For years, chip-giant Intel (NASDAQ:INTC) has been trying to diversify its business beyond the stagnant personal computer market. The company's main source of diversification has been the market for data center processors, but Intel also has bet heavily on trying to become a leader in the blossoming Internet of Things market.

This article originally appeared in The Motley Fool.

Intel's Internet of Things business segment, which sells processors and other components into a wide range of market segments such as automotive, retail, and industrial, generated $3.17 billion in revenue in 2017 — up about 20% year over year. It's a successful business.

One way that Intel hopes to continue to build upon that success is by positioning itself to be one of the leading vendors of the chip technology inside of increasingly autonomous vehicles. Let's take a look at Intel's strategy to try to become a leader in self-driving cars.

A portfolio approach

Intel's strategy to capitalize on the self-driving car market is actually quite broad. Last year, Intel purchased Mobileye, a company that Intel described as the "leader in computer vision systems for ADAS and autonomous driving."

The company's plan is to be able to offer car makers complete platforms that combine Mobileye's computer vision chips with Intel's processors and connectivity products. As Intel describes it, Mobileye's technology allows self-driving cars to "see the world," while Intel's processor technology allows self-driving cars to "plot the path" — in other words, perform the many complex calculations required for the car to act on what the Mobileye technology "sees."

On top of that, self-driving cars are going to increasingly rely on wireless-communication technology to both receive and transmit data. Fortunately, Intel already has a substantial portfolio of wireless-connectivity technologies including LTE and soon, 5G cellular modems, as well as Wi-Fi/Bluetooth combination chips.

Finally, self-driving cars are going to require substantial amounts of fast, reliable storage. That storage is likely to be based on NAND flash, a technology that Intel currently offers (and is quite bullish about).

It's not hard to see why Intel's self-driving car strategy has a ton of potential. Intel can offer car makers a substantial portion of their silicon needs thanks to its broad portfolio of technologies. On top of that, since self-driving cars will almost certainly require very high-performance processors and technologies, Intel's revenue from selling processors and other technologies into such cars could come at quite robust gross profit margins.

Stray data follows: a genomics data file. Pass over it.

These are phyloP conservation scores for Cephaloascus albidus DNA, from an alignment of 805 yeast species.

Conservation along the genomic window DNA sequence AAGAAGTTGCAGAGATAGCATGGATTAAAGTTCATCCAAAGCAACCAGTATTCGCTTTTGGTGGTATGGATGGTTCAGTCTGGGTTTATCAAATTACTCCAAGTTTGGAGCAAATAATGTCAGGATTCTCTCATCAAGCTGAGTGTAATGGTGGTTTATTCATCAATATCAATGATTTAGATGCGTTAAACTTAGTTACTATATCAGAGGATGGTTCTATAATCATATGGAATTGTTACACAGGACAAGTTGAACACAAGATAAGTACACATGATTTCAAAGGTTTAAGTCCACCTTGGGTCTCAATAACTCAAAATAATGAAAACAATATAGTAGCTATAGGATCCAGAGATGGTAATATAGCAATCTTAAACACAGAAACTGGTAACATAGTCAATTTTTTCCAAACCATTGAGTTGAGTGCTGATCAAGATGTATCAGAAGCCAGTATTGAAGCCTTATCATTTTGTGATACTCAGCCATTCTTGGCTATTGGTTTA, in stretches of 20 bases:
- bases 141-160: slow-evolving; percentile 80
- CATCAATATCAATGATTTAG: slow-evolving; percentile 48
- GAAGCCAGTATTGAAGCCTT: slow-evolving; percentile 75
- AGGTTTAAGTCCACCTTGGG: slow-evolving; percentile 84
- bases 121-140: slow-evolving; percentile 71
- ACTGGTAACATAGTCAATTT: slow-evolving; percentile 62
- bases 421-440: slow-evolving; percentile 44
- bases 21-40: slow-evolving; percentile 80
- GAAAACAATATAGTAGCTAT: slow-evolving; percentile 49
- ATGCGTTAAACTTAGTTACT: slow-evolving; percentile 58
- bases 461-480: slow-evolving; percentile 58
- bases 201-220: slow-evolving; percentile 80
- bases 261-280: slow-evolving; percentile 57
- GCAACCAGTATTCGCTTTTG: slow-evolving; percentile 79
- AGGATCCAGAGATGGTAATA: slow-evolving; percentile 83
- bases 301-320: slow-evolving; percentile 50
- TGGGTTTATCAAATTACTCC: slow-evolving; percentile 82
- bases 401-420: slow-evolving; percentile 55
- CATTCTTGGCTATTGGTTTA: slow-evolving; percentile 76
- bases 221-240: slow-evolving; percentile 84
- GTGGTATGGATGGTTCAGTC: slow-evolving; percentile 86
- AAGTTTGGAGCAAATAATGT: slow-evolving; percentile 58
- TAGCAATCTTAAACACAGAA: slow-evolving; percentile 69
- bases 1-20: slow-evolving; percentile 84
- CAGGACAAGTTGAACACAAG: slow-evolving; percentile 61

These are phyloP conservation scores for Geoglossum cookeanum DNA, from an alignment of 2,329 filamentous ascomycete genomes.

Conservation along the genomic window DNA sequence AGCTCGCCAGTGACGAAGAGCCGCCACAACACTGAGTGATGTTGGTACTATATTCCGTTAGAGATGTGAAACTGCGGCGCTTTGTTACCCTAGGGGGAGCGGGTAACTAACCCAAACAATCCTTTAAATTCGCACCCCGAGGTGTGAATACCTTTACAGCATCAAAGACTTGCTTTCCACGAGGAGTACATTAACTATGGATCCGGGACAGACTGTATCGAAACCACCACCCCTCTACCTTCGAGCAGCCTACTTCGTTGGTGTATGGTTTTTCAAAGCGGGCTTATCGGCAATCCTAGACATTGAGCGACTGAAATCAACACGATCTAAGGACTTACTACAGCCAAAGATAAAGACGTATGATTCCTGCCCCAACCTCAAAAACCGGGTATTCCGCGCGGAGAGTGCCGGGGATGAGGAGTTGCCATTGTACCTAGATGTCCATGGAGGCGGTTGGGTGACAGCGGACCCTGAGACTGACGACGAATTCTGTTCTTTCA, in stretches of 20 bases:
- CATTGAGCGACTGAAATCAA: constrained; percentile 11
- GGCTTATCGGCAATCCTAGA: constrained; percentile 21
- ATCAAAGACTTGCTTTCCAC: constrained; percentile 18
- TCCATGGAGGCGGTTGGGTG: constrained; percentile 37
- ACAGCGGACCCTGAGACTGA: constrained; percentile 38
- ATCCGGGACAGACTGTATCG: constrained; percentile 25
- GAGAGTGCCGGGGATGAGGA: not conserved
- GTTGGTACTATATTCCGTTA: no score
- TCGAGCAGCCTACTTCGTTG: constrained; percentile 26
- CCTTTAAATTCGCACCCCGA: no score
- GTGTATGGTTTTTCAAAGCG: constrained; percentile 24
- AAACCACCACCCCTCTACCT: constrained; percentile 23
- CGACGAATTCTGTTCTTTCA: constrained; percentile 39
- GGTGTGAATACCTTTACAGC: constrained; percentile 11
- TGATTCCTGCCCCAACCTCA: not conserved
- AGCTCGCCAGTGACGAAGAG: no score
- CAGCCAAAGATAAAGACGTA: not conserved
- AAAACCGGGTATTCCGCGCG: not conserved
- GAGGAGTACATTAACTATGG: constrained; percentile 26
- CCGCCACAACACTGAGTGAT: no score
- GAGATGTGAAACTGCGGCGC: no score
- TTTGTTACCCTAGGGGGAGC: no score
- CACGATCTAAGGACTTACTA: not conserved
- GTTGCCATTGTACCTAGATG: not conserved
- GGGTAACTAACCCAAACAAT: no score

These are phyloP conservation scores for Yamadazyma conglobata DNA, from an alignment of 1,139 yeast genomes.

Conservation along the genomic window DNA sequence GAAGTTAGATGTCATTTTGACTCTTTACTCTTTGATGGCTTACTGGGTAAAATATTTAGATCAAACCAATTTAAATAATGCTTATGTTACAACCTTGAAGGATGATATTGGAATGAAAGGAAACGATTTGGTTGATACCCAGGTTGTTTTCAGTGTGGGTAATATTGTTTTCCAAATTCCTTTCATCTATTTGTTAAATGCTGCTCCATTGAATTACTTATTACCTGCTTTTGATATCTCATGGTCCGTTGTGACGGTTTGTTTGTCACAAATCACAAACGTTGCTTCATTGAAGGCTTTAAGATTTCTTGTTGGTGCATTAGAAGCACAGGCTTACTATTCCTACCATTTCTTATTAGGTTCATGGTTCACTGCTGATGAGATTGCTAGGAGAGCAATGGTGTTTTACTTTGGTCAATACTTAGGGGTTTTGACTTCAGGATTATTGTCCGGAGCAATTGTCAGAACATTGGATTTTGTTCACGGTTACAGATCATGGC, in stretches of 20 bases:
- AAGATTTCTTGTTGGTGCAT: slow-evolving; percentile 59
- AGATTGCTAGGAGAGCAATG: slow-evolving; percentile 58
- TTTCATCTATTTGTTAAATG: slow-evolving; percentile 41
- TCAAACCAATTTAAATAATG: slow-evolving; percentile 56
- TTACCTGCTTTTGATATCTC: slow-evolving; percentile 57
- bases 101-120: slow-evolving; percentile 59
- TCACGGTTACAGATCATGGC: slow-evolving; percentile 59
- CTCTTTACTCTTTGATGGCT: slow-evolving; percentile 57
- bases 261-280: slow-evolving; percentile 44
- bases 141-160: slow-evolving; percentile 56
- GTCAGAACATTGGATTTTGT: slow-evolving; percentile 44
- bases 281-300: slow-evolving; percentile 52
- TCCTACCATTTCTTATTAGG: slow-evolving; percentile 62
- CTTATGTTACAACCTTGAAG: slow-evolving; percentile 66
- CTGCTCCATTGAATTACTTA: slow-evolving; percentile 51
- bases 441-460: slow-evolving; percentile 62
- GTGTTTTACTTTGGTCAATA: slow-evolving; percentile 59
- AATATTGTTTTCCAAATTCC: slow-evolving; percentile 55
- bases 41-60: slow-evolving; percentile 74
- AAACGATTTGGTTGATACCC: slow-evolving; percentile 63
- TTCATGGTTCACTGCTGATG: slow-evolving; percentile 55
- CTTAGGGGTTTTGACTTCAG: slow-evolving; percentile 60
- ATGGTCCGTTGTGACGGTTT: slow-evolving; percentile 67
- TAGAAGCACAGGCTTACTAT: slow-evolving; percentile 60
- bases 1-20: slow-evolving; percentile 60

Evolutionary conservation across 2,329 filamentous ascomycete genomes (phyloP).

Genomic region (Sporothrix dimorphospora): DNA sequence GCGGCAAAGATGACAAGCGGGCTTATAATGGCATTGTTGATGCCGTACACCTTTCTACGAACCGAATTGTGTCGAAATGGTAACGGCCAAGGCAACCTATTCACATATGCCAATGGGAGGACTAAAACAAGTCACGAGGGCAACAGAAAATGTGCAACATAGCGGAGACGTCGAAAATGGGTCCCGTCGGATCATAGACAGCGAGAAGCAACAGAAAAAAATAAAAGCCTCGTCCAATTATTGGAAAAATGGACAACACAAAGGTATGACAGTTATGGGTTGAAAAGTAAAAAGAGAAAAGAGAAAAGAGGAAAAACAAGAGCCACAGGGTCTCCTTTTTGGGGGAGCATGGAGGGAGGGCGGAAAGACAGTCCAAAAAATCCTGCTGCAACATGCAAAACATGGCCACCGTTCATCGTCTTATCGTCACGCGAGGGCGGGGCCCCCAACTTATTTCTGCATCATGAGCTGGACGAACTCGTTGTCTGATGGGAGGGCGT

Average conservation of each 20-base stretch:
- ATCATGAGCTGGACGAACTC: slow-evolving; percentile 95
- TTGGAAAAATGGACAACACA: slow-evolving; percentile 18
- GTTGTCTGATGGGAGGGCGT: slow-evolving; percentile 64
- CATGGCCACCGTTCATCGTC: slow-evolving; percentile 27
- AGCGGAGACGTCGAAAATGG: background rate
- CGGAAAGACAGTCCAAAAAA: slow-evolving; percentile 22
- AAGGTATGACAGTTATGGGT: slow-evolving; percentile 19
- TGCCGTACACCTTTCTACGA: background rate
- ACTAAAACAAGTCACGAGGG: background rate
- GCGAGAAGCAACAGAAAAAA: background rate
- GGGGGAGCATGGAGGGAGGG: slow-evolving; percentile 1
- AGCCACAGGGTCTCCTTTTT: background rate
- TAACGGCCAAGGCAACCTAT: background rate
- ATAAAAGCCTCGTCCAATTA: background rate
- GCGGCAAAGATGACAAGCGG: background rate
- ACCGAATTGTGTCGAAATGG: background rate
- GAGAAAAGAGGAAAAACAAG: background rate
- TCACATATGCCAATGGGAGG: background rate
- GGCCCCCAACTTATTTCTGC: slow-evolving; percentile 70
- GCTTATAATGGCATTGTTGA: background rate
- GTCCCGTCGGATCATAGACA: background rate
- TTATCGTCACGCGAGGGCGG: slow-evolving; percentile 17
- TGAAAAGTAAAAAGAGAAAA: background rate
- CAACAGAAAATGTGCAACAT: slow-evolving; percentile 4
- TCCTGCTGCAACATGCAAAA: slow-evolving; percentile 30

Intel Mobileye A general view of a Mobileye autonomous driving test vehicle, at the Mobileye headquarters in Jerusalem, May 15, 2018. Picture taken May 15, 2018. Photo: REUTERS/Ronen Zvulun

Points on the back end

In Intel's presentations around its self-driving car strategy, the company's vision isn't just limited to the components and technologies that it can sell into such cars, but it also extends to how the company can profit from the technology ecosystem required to support self-driving cars.

Intel's second-largest business and its main growth driver is its data center group, which sells processors and other technologies into data centers. Intel executives have routinely talked about the substantial amount of data that widespread proliferation of self-driving cars would generate and the substantial computing power that'd be required to process and make sense of that data.

It's not hard to be excited about the potential here. If a self-driving car revolution happens and leads to a meaningful increase in the number of data centers that get built to support a large and growing number of self-driving cars on the road, this could actually help fuel Intel's data center group business, as well.

Investment takeaway

Investors should keep a close eye on both broader industry progress with respect to self-driving cars, as well as Intel's efforts here. If self-driving cars, in general, really take off, then Intel will be in a strong position to capitalize on the growth in that market. This could lead to stunning levels of growth in its Internet of Things business group in the years ahead, with its data center business benefiting, too.

Ashraf Eassa has no position in any of the stocks mentioned. The Motley Fool has no position in any of the stocks mentioned. The Motley Fool has a disclosure policy.